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Indigenous Peoples Alto Xingu: River poisoned by soy plantations despite complaints

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Published on Aug 22, 2010

Alto Xingu's Indigenous Leader Aritana Yawalapiti, from the the upper region of indigenous territory (Park Xingu) explains the problems with soy plantations.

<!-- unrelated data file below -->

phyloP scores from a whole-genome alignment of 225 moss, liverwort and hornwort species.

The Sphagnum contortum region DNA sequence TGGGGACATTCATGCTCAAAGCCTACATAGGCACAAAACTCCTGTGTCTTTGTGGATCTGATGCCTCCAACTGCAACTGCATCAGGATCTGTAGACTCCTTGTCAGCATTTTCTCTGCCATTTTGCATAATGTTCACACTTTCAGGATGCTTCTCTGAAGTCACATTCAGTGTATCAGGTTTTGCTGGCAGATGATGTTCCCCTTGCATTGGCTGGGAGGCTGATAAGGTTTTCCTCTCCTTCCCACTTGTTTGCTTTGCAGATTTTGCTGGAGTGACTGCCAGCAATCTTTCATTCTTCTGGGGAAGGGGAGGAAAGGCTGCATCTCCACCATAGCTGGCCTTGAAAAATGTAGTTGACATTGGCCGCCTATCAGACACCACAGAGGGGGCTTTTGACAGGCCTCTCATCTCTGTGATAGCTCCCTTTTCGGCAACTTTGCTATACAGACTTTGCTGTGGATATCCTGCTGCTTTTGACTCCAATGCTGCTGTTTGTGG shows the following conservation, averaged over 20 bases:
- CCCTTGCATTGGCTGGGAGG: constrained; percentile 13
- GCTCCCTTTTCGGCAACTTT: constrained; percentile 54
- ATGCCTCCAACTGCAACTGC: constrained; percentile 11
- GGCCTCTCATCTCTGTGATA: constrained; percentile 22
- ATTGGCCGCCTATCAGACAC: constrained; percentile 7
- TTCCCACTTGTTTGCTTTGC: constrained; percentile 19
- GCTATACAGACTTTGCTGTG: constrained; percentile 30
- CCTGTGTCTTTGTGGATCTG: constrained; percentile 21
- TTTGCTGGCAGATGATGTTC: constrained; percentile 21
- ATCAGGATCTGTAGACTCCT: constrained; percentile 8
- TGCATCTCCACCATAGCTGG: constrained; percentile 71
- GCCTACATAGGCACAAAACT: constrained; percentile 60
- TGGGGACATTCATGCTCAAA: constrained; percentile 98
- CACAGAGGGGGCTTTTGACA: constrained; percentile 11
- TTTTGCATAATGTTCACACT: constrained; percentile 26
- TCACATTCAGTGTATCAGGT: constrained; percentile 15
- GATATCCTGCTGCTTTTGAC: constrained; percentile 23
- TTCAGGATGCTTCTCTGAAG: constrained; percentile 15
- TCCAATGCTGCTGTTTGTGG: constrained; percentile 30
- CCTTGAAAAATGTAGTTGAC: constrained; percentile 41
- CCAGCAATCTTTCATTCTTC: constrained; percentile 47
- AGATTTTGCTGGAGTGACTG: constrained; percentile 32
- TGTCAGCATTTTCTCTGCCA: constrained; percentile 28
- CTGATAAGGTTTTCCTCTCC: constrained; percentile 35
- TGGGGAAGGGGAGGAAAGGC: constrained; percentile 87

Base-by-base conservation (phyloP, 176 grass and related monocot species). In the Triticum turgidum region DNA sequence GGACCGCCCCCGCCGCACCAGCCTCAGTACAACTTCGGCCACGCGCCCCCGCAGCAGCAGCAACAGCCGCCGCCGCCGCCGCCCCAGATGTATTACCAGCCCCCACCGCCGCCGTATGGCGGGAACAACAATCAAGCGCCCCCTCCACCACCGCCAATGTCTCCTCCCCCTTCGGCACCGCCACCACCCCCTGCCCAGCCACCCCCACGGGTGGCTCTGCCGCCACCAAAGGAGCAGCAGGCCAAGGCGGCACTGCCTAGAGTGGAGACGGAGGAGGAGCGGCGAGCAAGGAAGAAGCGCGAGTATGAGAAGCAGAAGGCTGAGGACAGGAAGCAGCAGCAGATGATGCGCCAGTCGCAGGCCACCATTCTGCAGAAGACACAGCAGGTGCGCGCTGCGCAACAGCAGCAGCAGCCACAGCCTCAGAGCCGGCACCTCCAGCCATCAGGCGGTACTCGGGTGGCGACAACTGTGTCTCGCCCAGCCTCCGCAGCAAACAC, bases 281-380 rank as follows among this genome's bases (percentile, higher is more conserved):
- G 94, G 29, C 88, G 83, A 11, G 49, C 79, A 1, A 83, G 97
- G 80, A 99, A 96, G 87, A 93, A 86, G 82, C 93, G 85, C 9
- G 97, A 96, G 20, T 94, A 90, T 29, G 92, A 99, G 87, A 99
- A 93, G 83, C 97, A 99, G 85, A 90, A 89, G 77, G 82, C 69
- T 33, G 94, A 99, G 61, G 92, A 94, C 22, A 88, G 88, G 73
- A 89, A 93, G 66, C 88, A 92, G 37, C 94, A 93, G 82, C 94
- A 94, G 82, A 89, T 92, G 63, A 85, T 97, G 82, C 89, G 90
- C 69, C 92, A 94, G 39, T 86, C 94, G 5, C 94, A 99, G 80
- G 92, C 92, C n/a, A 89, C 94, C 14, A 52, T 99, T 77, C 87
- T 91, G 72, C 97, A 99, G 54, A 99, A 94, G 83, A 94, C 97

One of the priorities of the Alto Xingu (Upper Xingu), Indigenous leader Aritana say's that he wants to preserve most of all the watershed and spring areas of the river that enters into enormous huge indigenous peoples territory, in Mato Grosso, Brazil. The Indigenous reserve, the Xingu Park, is a green island with intact biodiversity , but finds itself surrounded by deforestation caused by ever increasing soy plantations and cattle ranches. The forest shield between soy plantations, pasture land, and the springs, watersheds and ultimately the river, are nearly not existent. Outside the borders of the Indigenous territory Xingu Park, in which inside several ethnicities of indigenous people live in a traditional way of live, agro cultural plantations and cattle mass production and enormous forest degradation created a huge impact to the original inhabitants of that area, in just a few years. Poisonous fertilizers, cattle feces and cadavers, and degraded soil from the cattle and soy production are washed into the springs, watersheds, streams and at the end rivers that enter Indigenous terrirory at the Alro Xingu. Fish, and larger animals sporadicaly die, in large amounts, in the river that enters the well preserved intact nature of the lower growing forest, cerrado, in the Alto Xingu.

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